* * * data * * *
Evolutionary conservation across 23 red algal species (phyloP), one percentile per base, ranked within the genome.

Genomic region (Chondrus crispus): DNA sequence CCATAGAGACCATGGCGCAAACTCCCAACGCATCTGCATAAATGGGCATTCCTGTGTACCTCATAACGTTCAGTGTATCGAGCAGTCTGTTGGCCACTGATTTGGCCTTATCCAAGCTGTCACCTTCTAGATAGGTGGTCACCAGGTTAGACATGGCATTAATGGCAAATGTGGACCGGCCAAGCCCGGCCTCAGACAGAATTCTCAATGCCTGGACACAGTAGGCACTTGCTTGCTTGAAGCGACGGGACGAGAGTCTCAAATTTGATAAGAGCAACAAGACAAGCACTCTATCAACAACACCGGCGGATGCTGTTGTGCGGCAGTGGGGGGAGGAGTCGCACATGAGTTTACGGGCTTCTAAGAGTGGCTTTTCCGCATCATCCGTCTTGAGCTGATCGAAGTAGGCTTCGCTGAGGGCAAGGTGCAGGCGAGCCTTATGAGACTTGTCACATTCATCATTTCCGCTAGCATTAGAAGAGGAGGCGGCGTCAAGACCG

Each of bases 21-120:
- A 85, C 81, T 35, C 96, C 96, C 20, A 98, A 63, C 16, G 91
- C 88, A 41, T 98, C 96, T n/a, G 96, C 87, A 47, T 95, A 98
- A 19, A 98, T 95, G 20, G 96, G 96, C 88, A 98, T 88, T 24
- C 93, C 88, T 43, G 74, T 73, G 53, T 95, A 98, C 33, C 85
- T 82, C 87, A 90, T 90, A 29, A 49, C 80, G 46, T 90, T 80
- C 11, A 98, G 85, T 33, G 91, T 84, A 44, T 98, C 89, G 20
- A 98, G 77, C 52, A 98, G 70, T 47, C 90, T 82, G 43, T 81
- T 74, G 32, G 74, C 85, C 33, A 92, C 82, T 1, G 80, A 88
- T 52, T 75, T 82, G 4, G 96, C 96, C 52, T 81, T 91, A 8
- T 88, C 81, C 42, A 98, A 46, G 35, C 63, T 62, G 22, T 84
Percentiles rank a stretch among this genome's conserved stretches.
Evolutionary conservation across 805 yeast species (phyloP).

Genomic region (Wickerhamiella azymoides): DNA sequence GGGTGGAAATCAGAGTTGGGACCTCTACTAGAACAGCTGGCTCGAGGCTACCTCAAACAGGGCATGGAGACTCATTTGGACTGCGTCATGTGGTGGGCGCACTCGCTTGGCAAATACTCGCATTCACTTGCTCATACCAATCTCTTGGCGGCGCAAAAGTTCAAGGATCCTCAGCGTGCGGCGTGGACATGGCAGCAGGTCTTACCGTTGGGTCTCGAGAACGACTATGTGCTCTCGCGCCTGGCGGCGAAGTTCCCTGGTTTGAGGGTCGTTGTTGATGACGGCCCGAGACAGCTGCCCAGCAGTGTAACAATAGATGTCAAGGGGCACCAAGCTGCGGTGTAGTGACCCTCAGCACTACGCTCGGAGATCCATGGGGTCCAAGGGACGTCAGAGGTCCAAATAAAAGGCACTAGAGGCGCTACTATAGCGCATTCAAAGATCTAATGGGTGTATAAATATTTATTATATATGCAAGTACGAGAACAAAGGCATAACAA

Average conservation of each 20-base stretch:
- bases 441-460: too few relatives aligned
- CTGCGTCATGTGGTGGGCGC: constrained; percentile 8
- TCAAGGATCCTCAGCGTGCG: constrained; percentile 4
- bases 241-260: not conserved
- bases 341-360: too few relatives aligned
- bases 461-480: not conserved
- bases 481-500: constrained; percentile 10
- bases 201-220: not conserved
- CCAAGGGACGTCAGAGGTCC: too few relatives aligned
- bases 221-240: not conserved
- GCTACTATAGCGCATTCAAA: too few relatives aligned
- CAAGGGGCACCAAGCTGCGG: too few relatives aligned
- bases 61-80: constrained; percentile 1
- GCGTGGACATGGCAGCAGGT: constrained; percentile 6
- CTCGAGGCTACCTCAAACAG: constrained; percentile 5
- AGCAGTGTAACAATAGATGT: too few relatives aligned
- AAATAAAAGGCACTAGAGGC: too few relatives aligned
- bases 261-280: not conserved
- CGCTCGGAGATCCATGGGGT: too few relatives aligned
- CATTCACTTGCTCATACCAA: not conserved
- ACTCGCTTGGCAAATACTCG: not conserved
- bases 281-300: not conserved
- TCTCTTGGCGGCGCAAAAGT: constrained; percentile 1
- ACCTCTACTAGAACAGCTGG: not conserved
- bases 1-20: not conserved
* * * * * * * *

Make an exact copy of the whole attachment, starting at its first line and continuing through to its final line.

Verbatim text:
Evolutionary conservation across 23 red algal species (phyloP), one percentile per base, ranked within the genome.

Genomic region (Chondrus crispus): DNA sequence CCATAGAGACCATGGCGCAAACTCCCAACGCATCTGCATAAATGGGCATTCCTGTGTACCTCATAACGTTCAGTGTATCGAGCAGTCTGTTGGCCACTGATTTGGCCTTATCCAAGCTGTCACCTTCTAGATAGGTGGTCACCAGGTTAGACATGGCATTAATGGCAAATGTGGACCGGCCAAGCCCGGCCTCAGACAGAATTCTCAATGCCTGGACACAGTAGGCACTTGCTTGCTTGAAGCGACGGGACGAGAGTCTCAAATTTGATAAGAGCAACAAGACAAGCACTCTATCAACAACACCGGCGGATGCTGTTGTGCGGCAGTGGGGGGAGGAGTCGCACATGAGTTTACGGGCTTCTAAGAGTGGCTTTTCCGCATCATCCGTCTTGAGCTGATCGAAGTAGGCTTCGCTGAGGGCAAGGTGCAGGCGAGCCTTATGAGACTTGTCACATTCATCATTTCCGCTAGCATTAGAAGAGGAGGCGGCGTCAAGACCG

Each of bases 21-120:
- A 85, C 81, T 35, C 96, C 96, C 20, A 98, A 63, C 16, G 91
- C 88, A 41, T 98, C 96, T n/a, G 96, C 87, A 47, T 95, A 98
- A 19, A 98, T 95, G 20, G 96, G 96, C 88, A 98, T 88, T 24
- C 93, C 88, T 43, G 74, T 73, G 53, T 95, A 98, C 33, C 85
- T 82, C 87, A 90, T 90, A 29, A 49, C 80, G 46, T 90, T 80
- C 11, A 98, G 85, T 33, G 91, T 84, A 44, T 98, C 89, G 20
- A 98, G 77, C 52, A 98, G 70, T 47, C 90, T 82, G 43, T 81
- T 74, G 32, G 74, C 85, C 33, A 92, C 82, T 1, G 80, A 88
- T 52, T 75, T 82, G 4, G 96, C 96, C 52, T 81, T 91, A 8
- T 88, C 81, C 42, A 98, A 46, G 35, C 63, T 62, G 22, T 84
Percentiles rank a stretch among this genome's conserved stretches.
Evolutionary conservation across 805 yeast species (phyloP).

Genomic region (Wickerhamiella azymoides): DNA sequence GGGTGGAAATCAGAGTTGGGACCTCTACTAGAACAGCTGGCTCGAGGCTACCTCAAACAGGGCATGGAGACTCATTTGGACTGCGTCATGTGGTGGGCGCACTCGCTTGGCAAATACTCGCATTCACTTGCTCATACCAATCTCTTGGCGGCGCAAAAGTTCAAGGATCCTCAGCGTGCGGCGTGGACATGGCAGCAGGTCTTACCGTTGGGTCTCGAGAACGACTATGTGCTCTCGCGCCTGGCGGCGAAGTTCCCTGGTTTGAGGGTCGTTGTTGATGACGGCCCGAGACAGCTGCCCAGCAGTGTAACAATAGATGTCAAGGGGCACCAAGCTGCGGTGTAGTGACCCTCAGCACTACGCTCGGAGATCCATGGGGTCCAAGGGACGTCAGAGGTCCAAATAAAAGGCACTAGAGGCGCTACTATAGCGCATTCAAAGATCTAATGGGTGTATAAATATTTATTATATATGCAAGTACGAGAACAAAGGCATAACAA

Average conservation of each 20-base stretch:
- bases 441-460: too few relatives aligned
- CTGCGTCATGTGGTGGGCGC: constrained; percentile 8
- TCAAGGATCCTCAGCGTGCG: constrained; percentile 4
- bases 241-260: not conserved
- bases 341-360: too few relatives aligned
- bases 461-480: not conserved
- bases 481-500: constrained; percentile 10
- bases 201-220: not conserved
- CCAAGGGACGTCAGAGGTCC: too few relatives aligned
- bases 221-240: not conserved
- GCTACTATAGCGCATTCAAA: too few relatives aligned
- CAAGGGGCACCAAGCTGCGG: too few relatives aligned
- bases 61-80: constrained; percentile 1
- GCGTGGACATGGCAGCAGGT: constrained; percentile 6
- CTCGAGGCTACCTCAAACAG: constrained; percentile 5
- AGCAGTGTAACAATAGATGT: too few relatives aligned
- AAATAAAAGGCACTAGAGGC: too few relatives aligned
- bases 261-280: not conserved
- CGCTCGGAGATCCATGGGGT: too few relatives aligned
- CATTCACTTGCTCATACCAA: not conserved
- ACTCGCTTGGCAAATACTCG: not conserved
- bases 281-300: not conserved
- TCTCTTGGCGGCGCAAAAGT: constrained; percentile 1
- ACCTCTACTAGAACAGCTGG: not conserved
- bases 1-20: not conserved